In the heat of the dry season from November through May, the temperatures were often hovering around 100 degrees Fahrenheit, with average temperature for April at 87 degrees. On occasion I have seen temperatures exceed 110 degrees. So hot that a weapon left in the sun for only ten minutes became so hot that it would raise blisters if you touched the metal parts to your bare skin. Climbing thousands of feet up mountains, through thick jungle and often slippery clay soil, with your 60 - 90 lbs. rucksack on your back, you had difficulty carrying enough water in the 1 Qt. canteens. Fortunately, by 1969 most of us had one or often two of the collapsible bladder 2 Qt. canteens, in addition to our regular 1 Qt. model.
Most of us still kept the 1 Qt. canteen, because the steel cup, which lined the canvas cover and was valuable as a cooking pot.
The M17A1 protective mask was carried because we often had to go into areas where riot or tear gas had been used. I believe this mask weighs just under 3 pounds and it used two replaceable filters, one in each cheek pouch..
On at least one occasion I remember having to use them to be able to breath, when a Chinook double rotor helicopter was spraying herbicide along the highway, and the wind shifted blowing it all over my unit. It was so heavy, that the filters in the masks got clogged and we wound up breathing through spare socks or t-shirts. Afterwards several of my men became nauseous. We were moving away from the highway into the bush, and had to wear those herbicide soaked clothes for nearly two weeks, before we reached a landing zone, where we could get clean clothes flown in to us. Any one who remembers that incident please contact me.
Insect Repellent: N,N-Diethyl-m-toluamide 70%
In the jungle, this was an essential supply. Even with it, the mosquitoes ate you up. Malaria was a constant threat and mosquito bite fevers were routine among the troops in the jungle. In a pinch, you could also mix it with peanut butter for a fuel tablet substitute to heat your C-rations.
Water Tablets: Iodine
Since all water, even that in villages and towns must be considered suspect, we all carried bitter tasting Iodine water purification tablets. It tasted nasty, but dangerous to drink water not treated with them, even if the streams in the mountains looked crystal clear. The NVA would often throw the carcasses of dead animals in the water upstream of a firebase in an attempt to create casualties.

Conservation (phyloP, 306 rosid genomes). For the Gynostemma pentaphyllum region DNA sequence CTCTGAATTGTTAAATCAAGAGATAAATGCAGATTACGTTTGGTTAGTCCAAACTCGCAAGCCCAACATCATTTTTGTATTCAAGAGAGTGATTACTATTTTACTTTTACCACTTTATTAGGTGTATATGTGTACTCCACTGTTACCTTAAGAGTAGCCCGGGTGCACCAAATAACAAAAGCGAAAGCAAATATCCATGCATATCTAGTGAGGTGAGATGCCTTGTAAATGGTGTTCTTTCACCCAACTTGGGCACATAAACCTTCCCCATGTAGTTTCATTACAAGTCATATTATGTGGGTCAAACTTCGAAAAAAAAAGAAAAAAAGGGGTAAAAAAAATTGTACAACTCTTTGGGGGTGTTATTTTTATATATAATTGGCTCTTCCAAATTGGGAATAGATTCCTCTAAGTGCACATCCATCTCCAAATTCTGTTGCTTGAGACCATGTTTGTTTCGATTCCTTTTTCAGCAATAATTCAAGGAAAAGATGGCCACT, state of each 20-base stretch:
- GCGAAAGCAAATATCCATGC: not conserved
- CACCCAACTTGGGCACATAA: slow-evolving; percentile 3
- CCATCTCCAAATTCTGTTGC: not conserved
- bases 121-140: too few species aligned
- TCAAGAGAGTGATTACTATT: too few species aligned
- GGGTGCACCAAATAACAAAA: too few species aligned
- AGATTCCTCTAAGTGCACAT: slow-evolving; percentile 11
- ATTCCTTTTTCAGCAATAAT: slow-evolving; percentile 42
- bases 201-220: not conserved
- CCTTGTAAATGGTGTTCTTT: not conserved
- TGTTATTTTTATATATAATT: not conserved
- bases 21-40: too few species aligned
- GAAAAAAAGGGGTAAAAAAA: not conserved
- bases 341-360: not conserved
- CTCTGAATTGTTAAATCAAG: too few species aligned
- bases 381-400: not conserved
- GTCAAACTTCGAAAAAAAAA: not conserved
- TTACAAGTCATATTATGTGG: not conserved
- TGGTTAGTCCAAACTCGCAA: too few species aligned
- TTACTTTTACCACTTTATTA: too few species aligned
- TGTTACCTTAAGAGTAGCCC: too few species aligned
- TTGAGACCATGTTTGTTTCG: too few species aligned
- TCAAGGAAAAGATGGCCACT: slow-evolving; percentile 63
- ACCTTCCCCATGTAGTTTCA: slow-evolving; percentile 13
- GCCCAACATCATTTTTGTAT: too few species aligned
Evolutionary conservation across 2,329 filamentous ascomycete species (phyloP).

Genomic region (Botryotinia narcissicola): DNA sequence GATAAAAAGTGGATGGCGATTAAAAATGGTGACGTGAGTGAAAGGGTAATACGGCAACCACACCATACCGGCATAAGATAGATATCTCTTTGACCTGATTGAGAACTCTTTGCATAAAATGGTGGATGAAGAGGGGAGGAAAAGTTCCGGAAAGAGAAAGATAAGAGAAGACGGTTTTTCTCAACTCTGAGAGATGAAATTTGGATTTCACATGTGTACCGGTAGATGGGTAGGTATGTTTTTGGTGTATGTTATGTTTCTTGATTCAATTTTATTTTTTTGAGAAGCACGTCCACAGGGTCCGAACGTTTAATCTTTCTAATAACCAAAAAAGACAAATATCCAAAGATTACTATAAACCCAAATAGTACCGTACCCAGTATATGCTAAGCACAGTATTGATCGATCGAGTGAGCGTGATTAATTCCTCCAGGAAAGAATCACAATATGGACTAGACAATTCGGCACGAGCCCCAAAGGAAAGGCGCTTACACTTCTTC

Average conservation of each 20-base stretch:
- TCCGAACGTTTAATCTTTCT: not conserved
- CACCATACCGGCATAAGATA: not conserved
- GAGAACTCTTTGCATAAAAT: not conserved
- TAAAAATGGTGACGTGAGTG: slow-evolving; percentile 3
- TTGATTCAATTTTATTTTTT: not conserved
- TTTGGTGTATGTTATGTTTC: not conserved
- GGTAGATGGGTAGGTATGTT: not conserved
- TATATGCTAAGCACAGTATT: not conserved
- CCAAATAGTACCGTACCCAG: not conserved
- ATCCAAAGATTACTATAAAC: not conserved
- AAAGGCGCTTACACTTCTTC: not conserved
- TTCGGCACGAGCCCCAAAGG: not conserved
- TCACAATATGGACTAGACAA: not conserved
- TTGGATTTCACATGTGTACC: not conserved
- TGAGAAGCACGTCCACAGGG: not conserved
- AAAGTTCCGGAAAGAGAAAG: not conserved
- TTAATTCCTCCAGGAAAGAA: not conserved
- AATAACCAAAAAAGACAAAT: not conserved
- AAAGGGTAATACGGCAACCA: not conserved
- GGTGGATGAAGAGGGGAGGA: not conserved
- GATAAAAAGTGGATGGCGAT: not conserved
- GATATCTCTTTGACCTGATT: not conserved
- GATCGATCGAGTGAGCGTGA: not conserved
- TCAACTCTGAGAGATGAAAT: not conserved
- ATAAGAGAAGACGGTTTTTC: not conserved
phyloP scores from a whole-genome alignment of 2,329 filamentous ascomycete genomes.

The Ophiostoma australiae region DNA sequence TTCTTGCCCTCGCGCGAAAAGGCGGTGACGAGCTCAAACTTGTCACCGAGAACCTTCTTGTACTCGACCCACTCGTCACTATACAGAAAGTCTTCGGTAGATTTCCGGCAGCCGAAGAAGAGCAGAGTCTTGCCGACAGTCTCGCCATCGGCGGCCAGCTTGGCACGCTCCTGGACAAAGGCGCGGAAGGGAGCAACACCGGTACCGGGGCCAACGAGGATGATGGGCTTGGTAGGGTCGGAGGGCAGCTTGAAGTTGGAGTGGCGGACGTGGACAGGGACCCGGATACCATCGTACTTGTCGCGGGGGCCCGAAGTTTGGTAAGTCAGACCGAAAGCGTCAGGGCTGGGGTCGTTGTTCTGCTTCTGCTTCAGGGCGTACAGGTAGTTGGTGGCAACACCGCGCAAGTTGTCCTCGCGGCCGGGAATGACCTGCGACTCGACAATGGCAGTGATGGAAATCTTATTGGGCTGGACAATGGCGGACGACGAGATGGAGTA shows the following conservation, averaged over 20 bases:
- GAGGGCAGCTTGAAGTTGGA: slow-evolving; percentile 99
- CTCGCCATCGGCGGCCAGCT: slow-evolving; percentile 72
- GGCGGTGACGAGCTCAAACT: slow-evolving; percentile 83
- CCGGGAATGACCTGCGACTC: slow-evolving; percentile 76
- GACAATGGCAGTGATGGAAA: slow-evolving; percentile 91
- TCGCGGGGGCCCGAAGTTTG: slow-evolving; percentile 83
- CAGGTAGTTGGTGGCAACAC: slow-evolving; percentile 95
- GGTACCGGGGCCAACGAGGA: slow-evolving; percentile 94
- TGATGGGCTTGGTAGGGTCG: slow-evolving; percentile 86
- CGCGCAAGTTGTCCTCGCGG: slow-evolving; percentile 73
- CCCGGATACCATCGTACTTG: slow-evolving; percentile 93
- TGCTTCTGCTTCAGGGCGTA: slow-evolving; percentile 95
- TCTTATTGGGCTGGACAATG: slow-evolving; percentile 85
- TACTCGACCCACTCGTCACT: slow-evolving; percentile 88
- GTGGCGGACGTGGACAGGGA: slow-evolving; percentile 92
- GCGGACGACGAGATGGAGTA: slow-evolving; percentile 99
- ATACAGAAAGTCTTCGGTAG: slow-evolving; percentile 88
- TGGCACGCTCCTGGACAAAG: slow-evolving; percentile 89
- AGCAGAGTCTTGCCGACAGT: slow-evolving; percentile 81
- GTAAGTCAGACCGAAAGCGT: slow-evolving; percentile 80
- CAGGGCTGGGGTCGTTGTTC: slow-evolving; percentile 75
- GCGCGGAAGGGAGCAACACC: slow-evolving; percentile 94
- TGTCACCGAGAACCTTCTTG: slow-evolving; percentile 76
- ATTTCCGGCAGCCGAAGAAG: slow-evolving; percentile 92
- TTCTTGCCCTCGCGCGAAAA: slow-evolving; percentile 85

When I got in country in 1968 we were issued cloth sandbags like the one shown below.
They were perfect, but would eventually rot, if left in place such as in a command bunker in base camp. Later we were given the "new and improved" nylon sandbags like those shown below.
These did not have the rotting problem, but during the monsoon, they could slip as the clay they were filled with got saturated, and you would wake up buried under the collapsed wall of your bunker. I personally preferred the cloth bags.
Flashlight, Right Angle:
In order to read a map in a bunker, under a poncho on the trail at night, or even sometimes in daylight under the triple canopy jungle, the military flashlight was required.
This model had several plastic lens covers that could be inserted between the bulb and the front of the lens cover. The red filter allowed you to use it without losing all your night vision. There were several other filters, but the only additional one I remember was a white filter that cut down the brightness of the bulb.
We also were often issued the old style fragmentation grenade know as pineapple grenades as shown below.
Someone in each fire team also carried the Claymore Mine shown below.
You may remember using strobe lights to mark the perimeter when you called in the gun ships at night. The unit shown below is what we used, but the problem was getting the special mercury batteries for them. Most of the time we had to resort to building fires in the bottom of our fox holes.
I collected most of these images over the last couple of decades, and do not
remember where most of them came from. If I stole it from you, let me
know. I will remove it, or give you credit and put in a hot link to your
pages. Sorry, I never expected to be publishing a website.
Ken Groff is the main driving force behind this page. His narrative and memory, plus some of my own combined to produce this section. Hope you like it. If you have any more ideas, memories, images....